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Wednesday, May 02, 2007

Shootout at the OK corral

There's shootout coming at the Olmert-Kadima corral. A rebellion within his Kadima Achora party is gathering steam, and Prime Minister Ehud K. Olmert is trying to save his rear end by appealing to the party's most dominant trait (greed) and arguing that only he - Ehud K. Olmert - can save their jobs by saving them from new elections. The 'strategy' is what we Israelis call "tamot nafshi im Plishtim," a reference to the biblical judge Samson that I explained here.
Even the MK's who are most closely aligned with Olmert are seeking an 'honorable departure.' Amid reports that Olmert himself does not know whether he will survive, his main Kadima rival, Foreign Minister Tzipi Livni, is expected to make a statement about Olmert in Wednesday's cabinet meeting that could decide whether the opposition to the prime minister will escalate into full-scale rebellion.

An official close to Olmert said MKs allying themselves with the prime minister had begun discussing ways for Olmert to negotiate an "honorable departure" from his office. The MKs committed themselves to supporting Olmert only in the short-term, to give the prime minister time to leave "respectfully" and ensure that a successor take over who is not one of his rivals.

"Many of the voices of support for the prime minister have an expiration date in the near future," the official said. "For various reasons - mostly for the future of the party - it has been decided that it would be better that Olmert not be forced out by the opposition." [Note that they couldn't give a darn about the country - only the party. And you thought that kind of talk was limited to David Ben Gurion's Labor party. CiJ]

Kadima faction chairman Avigdor Yitzhaki has spoken to nearly all the Kadima MKs since Monday afternoon's release of the Winograd report on the Second Lebanon War. He expressed confidence that nearly the entire faction would support an effort to overthrow Olmert.

"I don't know anyone who wouldn't be happy if he quit, including the people closest to him," Yitzhaki told MKs. "Everyone realizes that [Olmert] staying in power is not good for Kadima or the country. The question is how to convince him to leave."
How to convince him to leave? How about this:

Of course, there was a lot that came before that letter, but note that the scene described below was just two days before Nixon's resignation:
It's the night of Aug. 7, 1974, in the Lincoln Sitting Room of the White House. On the eve of his resignation, a beleaguered Richard Nixon meets with Henry Kissinger, hoping to come up with some way to stay in power.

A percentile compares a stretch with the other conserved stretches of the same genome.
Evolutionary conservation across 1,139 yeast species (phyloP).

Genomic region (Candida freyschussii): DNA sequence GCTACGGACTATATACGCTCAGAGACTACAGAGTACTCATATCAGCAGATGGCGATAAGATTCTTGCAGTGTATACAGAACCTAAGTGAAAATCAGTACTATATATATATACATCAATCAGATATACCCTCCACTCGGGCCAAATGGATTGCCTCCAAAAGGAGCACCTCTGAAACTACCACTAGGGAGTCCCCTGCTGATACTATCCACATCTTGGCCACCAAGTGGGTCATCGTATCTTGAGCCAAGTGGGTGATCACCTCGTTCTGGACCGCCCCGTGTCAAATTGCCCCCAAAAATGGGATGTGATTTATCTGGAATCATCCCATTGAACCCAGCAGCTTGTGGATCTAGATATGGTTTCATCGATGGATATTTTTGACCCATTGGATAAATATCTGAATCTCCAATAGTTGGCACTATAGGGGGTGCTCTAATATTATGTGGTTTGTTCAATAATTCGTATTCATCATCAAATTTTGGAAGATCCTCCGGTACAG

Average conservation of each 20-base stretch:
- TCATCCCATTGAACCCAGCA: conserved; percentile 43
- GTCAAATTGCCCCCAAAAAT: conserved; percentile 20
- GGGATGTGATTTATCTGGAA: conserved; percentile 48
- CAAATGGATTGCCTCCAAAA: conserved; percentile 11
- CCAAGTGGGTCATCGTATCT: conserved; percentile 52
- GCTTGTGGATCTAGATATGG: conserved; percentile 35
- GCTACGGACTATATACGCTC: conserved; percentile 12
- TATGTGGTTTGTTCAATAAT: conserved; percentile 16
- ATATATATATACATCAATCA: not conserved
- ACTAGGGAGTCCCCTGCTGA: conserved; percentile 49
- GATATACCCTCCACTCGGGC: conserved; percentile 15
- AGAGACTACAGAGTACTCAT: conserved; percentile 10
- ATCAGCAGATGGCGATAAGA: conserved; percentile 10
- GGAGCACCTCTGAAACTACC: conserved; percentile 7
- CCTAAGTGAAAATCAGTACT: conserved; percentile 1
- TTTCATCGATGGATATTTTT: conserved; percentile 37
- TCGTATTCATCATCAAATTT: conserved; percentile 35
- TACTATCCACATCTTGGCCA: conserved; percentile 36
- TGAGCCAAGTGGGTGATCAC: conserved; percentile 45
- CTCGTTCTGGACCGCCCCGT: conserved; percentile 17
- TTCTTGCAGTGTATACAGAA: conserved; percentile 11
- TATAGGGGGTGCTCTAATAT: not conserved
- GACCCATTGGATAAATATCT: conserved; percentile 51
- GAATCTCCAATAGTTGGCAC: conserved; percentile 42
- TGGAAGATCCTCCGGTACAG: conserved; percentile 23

Quietly, then with growing enthusiasm, he recounts the tale of Napoleon's return from exile on Elba, his confrontation with the troops sent to arrest him and his triumphant return to Paris at their head. "Is that," he pleads with plaintive hopefulness, "too much to ask?"
Yes, that quote came from a play review, but it's not too different from the description I remember of Nixon and Kissinger praying together in Woodward and Bernstein's The Final Days. And Olmert makes Nixon look positively righteous. But Olmert doesn't want to quit:
Prime Minister Ehud Olmert's strategy for political survival became clear Tuesday: ensure that the 29 Kadima MKs realize that if he is swept from office the coalition will fall apart.


Olmert met separately Tuesday with Israel Beiteinu leader Avigdor Lieberman, Shas chairman Eli Yishai and Gil Pensioners head Rafi Eitan - a day after the Winograd Committee's damning interim report and as the calls for his resignation grew louder, including from within the ranks of his own party.

According to political sources in the Olmert camp, he left these meetings with confidence that these parties' support for Kadima was contingent on Olmert leading the party.

Olmert's plan, in the period before the scheduled Kadima meeting on Thursday, is to meet with the MKs and tell them that if he was forced to resign, and was replaced within the party by Foreign Minister Tzipi Livni, Vice Premier Shimon Peres or Transportation Minister Shaul Mofaz, then these parties would not stay in the coalition.

This strategy is based on the assumption that the Kadima MKs do not want new elections, because of the fear that the party would be wiped out at the polls. Olmert wants the MKs to understand that if they try to replace him, new elections would inevitably follow because the current coalition would fall apart.

If Livni is given Kadima's reins, Olmert plans on telling the Kadima MKs, the coalition will disintegrate.
And all I can say about the coalition disintegrating is: From your lips to God's ears. Faster! Faster!


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